On balancing staying aggressive and stopping the Chiefs’ big plays:
    “That’s the trick every week. You have to be sound when you are aggressive, you have to make sure you have the gaps taken care of, take care of the big play, and when you’re playing coverage, you have to make sure you rally to the ball and wrap up, very similar to last week. Every week, when you’re playing explosive offenses with good people, it’s going to take more than one guy and great pursuit from some angles, rushing the passer all play a part of it when you’re trying to get them more one-dimensional on third down, that’s also a big part of it. First, second down, if they’re in first-down-and-10, second-down-and-3, third-and-1, they’re very dangerous because they can hit you a lot of different ways with the play-action pass with [Travis] Kelce, with [Tyreek] Hill, with [Kareem] Hunt. So, very effective offense, Andy Reid does an excellent job.”

    On if prime-time games add pressure for the coaches:
    “It’s no added pressure, really. If anything, it gives you a little bit more time to get ready, especially the Monday night games. Really it’s just about trying to get your team mentally ready to go, and coming off a big win like we did last week on prime time is important. It gives them confidence. But going to Arrowhead Stadium is going to be a different story – a different challenge with the noise – so we have to approach that differently a little bit and try to get our team prepared for the noise. It’s hard, but for the most part we’re going to challenge our guys to prepare and every plan is going to be a little bit different. But there’s no added pressure for us.”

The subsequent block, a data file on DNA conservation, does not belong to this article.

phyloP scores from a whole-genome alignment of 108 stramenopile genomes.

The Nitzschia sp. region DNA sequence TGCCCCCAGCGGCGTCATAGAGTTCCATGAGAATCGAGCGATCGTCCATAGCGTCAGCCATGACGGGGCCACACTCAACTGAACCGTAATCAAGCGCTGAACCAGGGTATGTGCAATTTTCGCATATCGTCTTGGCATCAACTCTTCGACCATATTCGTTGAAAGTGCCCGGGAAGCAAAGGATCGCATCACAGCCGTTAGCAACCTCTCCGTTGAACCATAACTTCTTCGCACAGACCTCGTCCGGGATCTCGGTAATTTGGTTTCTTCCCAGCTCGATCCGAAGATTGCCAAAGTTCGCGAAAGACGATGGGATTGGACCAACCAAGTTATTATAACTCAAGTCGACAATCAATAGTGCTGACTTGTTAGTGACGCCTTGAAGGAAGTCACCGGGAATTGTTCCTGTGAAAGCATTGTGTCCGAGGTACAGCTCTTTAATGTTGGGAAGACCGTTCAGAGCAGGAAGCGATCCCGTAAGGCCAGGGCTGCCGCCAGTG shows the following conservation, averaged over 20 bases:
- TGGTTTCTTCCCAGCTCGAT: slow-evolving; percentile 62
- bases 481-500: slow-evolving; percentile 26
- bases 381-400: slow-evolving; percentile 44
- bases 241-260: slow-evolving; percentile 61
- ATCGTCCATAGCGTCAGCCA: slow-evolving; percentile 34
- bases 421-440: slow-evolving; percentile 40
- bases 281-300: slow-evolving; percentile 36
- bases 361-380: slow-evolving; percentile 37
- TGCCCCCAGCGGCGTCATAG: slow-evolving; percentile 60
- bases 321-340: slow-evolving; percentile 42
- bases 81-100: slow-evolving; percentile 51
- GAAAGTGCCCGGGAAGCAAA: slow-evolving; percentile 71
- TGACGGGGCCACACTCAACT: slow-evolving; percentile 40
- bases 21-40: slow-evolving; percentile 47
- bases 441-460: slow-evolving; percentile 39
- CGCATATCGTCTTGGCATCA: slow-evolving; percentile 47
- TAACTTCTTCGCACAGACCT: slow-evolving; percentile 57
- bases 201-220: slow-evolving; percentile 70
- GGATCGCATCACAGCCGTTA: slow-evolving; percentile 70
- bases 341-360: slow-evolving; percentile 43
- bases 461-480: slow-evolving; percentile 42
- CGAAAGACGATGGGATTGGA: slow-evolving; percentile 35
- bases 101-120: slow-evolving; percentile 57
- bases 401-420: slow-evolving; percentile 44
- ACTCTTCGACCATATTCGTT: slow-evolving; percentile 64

On LB Zach Brown’s impact:
    “I think very positive, without a doubt. I think his speed really shows up on tape. Plays that… for instance, the Rams game, when the kid broke a long run – the tight end who ran a 4.5 at the combine or whatever he ran – he got hawked down by Zach Brown, and what the heck did Zach Brown run then? So his speed shows up a lot. Pursuing to the football, dropping in pass coverage, planting his foot and coming and gang tackling and making plays, so I think you don’t really notice that on the practice field until you get in game day when you see it show up. I think that’s the biggest thing that he’s added to this defense – he’s added to our team speed.”

    On how TE Vernon Davis maintains his body at his age: